The question almost daily is how are we to act with God’s justice in a world that for some of us, is much more comfortable without it?
The psalm and the second reading really do provide the essential way. First, the psalm guides us, as does Catholic Social teaching: to center those who are made poor by our systems and structures.
And the second reading guides us to pray. We pray for the spiritual freedom called for at the end of the passage in Luke, to serve God and not mammon, the medieval word for the worship of wealth or riches. This way of praying is how St. Ignatius begins his Spiritual Exercises – we pray to be indifferent to riches rather than poverty, honor rather than dishonor, health rather than sickness, a long rather than a short life, so that we “choose only what is most conducive for us to the end for which God created us.”
This spiritual freedom is how we reflect God’s nature of Justice, a freedom that requires a good understanding of context, good discernment, sitting with the murky complexity, and choosing the best next step towards the kingdom of God, the kin-dom of God, the Beloved Community.
Mary J. Novak
Mary J. Novak
Mary J. Novak, J.D., M.A.P.S
Executive Director, NETWORK Lobby for Catholic Social Justice
Mary J. Novak serves as Executive Director of NETWORK Lobby for Catholic Social Justice in Washington, D.C. NETWORK was founded 50 years ago by Catholic Sisters to effect structural change at the federal level. Prior to joining NETWORK, Mary served Georgetown University Law Center as a Mission Integrator and Adjunct Professor of Law with a particular focus on Ignatian spirituality and pedagogy at the intersection of psychology, spirituality and the work of justice. Mary studied and trained in theology, spirituality, and spiritual direction at Santa Clara University and the Washington Theological Union. She has extensive experience in pastoral ministry, including the ministry of spiritual direction and circle processes.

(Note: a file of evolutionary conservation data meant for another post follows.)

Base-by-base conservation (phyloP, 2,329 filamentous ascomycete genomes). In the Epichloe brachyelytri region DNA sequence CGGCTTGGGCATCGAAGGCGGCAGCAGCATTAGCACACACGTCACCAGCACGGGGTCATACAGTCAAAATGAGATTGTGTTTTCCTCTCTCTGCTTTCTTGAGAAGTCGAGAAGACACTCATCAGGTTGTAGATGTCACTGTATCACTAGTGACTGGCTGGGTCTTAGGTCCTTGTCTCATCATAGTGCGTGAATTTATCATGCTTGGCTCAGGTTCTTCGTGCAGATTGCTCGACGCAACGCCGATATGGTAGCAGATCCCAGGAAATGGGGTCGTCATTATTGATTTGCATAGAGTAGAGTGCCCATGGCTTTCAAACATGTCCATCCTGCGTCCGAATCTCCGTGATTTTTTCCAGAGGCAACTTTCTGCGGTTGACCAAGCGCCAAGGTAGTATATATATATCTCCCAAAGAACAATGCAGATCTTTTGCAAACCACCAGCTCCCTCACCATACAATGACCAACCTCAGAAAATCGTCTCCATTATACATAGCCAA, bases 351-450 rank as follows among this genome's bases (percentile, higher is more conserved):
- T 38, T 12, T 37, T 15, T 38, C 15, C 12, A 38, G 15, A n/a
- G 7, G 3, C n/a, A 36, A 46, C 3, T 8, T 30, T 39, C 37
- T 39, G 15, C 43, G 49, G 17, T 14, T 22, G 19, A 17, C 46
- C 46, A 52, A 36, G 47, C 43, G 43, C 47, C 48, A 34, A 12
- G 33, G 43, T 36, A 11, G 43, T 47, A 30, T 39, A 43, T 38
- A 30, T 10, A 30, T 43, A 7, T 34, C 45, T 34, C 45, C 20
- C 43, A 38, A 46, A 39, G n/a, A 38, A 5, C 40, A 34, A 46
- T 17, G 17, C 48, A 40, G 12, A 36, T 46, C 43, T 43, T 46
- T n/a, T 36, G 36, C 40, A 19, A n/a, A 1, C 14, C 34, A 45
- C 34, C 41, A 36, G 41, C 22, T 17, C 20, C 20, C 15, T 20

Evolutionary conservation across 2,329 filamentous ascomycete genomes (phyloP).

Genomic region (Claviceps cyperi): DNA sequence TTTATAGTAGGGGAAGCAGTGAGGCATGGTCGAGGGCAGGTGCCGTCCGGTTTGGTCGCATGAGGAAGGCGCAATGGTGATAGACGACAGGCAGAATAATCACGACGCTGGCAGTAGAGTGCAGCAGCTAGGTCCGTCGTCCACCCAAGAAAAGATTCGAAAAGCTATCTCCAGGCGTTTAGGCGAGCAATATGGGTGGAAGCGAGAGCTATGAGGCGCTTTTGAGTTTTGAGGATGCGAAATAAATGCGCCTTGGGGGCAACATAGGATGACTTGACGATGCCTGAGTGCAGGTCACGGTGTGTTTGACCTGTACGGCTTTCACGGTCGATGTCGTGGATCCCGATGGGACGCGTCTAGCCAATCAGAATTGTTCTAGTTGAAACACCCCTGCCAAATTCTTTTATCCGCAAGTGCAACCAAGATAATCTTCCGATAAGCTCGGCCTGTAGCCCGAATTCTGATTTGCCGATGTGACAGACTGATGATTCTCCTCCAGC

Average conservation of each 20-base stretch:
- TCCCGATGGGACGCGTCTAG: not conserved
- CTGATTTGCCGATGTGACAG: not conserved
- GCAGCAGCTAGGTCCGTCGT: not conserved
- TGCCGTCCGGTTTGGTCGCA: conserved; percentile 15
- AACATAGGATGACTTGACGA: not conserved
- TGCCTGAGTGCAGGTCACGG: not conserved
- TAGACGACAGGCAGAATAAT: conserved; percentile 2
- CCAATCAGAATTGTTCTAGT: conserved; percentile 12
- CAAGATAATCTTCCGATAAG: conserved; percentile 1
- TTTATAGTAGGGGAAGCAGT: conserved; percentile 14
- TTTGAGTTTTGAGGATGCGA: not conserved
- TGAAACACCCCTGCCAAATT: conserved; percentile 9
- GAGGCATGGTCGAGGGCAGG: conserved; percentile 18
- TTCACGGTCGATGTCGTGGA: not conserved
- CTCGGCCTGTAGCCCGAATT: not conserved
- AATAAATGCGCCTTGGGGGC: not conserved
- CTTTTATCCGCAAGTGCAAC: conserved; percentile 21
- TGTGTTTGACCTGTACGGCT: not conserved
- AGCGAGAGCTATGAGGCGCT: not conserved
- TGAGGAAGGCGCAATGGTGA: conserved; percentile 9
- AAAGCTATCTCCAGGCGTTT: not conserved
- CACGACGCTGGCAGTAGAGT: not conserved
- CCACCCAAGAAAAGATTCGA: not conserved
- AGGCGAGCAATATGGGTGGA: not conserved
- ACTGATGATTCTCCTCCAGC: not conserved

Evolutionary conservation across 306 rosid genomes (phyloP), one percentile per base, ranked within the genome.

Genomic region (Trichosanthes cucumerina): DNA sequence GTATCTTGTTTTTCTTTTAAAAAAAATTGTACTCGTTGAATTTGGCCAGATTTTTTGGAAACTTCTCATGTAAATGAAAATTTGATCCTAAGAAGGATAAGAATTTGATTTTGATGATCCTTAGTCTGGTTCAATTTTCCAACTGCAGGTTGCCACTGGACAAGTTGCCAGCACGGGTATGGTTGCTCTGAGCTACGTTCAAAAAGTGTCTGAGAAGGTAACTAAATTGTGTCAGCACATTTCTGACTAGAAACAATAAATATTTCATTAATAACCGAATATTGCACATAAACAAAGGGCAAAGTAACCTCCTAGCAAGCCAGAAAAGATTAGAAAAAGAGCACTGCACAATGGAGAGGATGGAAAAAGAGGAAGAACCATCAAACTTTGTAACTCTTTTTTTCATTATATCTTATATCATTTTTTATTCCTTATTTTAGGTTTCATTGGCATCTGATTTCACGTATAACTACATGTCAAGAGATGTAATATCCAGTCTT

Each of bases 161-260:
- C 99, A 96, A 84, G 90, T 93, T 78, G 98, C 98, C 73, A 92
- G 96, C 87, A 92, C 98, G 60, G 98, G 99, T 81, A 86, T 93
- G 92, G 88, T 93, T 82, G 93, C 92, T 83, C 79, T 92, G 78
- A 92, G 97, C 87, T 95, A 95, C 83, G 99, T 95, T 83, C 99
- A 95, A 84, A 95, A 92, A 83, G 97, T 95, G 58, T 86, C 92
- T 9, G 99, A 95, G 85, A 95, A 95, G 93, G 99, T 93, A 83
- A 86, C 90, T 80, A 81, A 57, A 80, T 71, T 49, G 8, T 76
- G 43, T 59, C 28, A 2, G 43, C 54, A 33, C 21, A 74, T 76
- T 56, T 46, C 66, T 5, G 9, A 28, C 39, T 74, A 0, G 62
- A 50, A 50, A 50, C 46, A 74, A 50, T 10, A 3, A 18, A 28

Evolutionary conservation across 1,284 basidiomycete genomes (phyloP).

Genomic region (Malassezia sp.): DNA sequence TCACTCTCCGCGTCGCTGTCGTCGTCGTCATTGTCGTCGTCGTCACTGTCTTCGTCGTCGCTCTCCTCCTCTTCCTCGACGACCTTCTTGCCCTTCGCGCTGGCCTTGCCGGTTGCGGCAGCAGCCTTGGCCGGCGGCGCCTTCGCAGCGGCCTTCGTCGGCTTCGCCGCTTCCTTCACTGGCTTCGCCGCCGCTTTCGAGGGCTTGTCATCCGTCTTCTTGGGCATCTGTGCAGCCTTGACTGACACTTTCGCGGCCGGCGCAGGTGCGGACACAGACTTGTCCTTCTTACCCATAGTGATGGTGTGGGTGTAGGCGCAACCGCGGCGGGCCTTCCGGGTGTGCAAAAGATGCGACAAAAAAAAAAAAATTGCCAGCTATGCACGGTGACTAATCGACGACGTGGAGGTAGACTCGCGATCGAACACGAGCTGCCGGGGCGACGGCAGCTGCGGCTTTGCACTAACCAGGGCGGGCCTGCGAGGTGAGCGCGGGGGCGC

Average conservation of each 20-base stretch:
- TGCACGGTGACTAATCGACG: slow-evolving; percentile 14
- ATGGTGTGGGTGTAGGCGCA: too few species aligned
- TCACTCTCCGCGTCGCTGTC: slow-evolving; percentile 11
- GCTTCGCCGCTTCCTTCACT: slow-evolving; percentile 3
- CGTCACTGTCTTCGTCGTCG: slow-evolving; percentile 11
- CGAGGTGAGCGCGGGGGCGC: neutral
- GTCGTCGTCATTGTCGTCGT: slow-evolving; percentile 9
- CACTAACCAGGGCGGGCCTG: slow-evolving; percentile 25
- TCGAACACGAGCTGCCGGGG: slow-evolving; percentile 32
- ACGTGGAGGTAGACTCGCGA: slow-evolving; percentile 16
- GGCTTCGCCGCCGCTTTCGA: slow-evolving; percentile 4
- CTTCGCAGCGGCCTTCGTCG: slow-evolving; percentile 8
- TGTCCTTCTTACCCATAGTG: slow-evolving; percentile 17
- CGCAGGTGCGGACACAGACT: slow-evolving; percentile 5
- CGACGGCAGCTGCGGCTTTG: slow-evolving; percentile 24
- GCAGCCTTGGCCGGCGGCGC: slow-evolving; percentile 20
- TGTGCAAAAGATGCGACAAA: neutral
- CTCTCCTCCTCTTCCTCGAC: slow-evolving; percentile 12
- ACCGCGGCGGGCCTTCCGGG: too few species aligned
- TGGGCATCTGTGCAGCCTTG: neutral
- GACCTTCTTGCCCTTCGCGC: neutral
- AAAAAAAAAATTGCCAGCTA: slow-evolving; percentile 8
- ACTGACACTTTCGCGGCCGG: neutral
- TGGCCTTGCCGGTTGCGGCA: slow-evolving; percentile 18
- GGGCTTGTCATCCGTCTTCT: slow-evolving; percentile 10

A graduate of Santa Clara University Law School, Mary practiced law for over a decade in the areas of California water, energy, environmental and natural resources, while also serving on a team pursuing a capital appeal for a man on the largest death row in the United States. She later joined Santa Clara University, first serving as Clinical Law Faculty and later as the Director for Faculty Development in what is now the Ignatian Center for Jesuit Education.
Mary is a peacebuilding practitioner, having studied at Eastern Mennonite University’s Center for Justice and Peacebuilding. She focused her final project at Washington Theological Union on Catholic Peacebuilding in the context of Kenya’s post-conflict reconciliation. She returned to the U.S. to serve the Leadership Conference of Women Religious. Mary is an Associate of the Congregation of St. Joseph (CSJ) and the founding Board Chair of the Catholic Mobilizing Network to end the use of the death penalty and promote restorative justice, part of the CSJ Network.
The second of three volumes from the Catholic Women Preach project of FutureChurch offers homilies for each Sunday and holy days of the liturgical year by Catholic women from around the world. The first volume for Cycle A received awards for best book on Liturgy from both the Association of Catholic Publishers and the Catholic Media Association.
“Catholic Women Preach is one of the more inspiring collection of homilies available today. Based on the deep spirituality and insights of the various women authors, the homilies are solidly based on the scriptures and offer refreshing and engaging insights for homilists and listeners. The feminine perspective has long been absent in the preached word, and its inclusion in this work offers a long overdue and pastorally necessary resource for the liturgical life of the Church.” - Catholic Media Association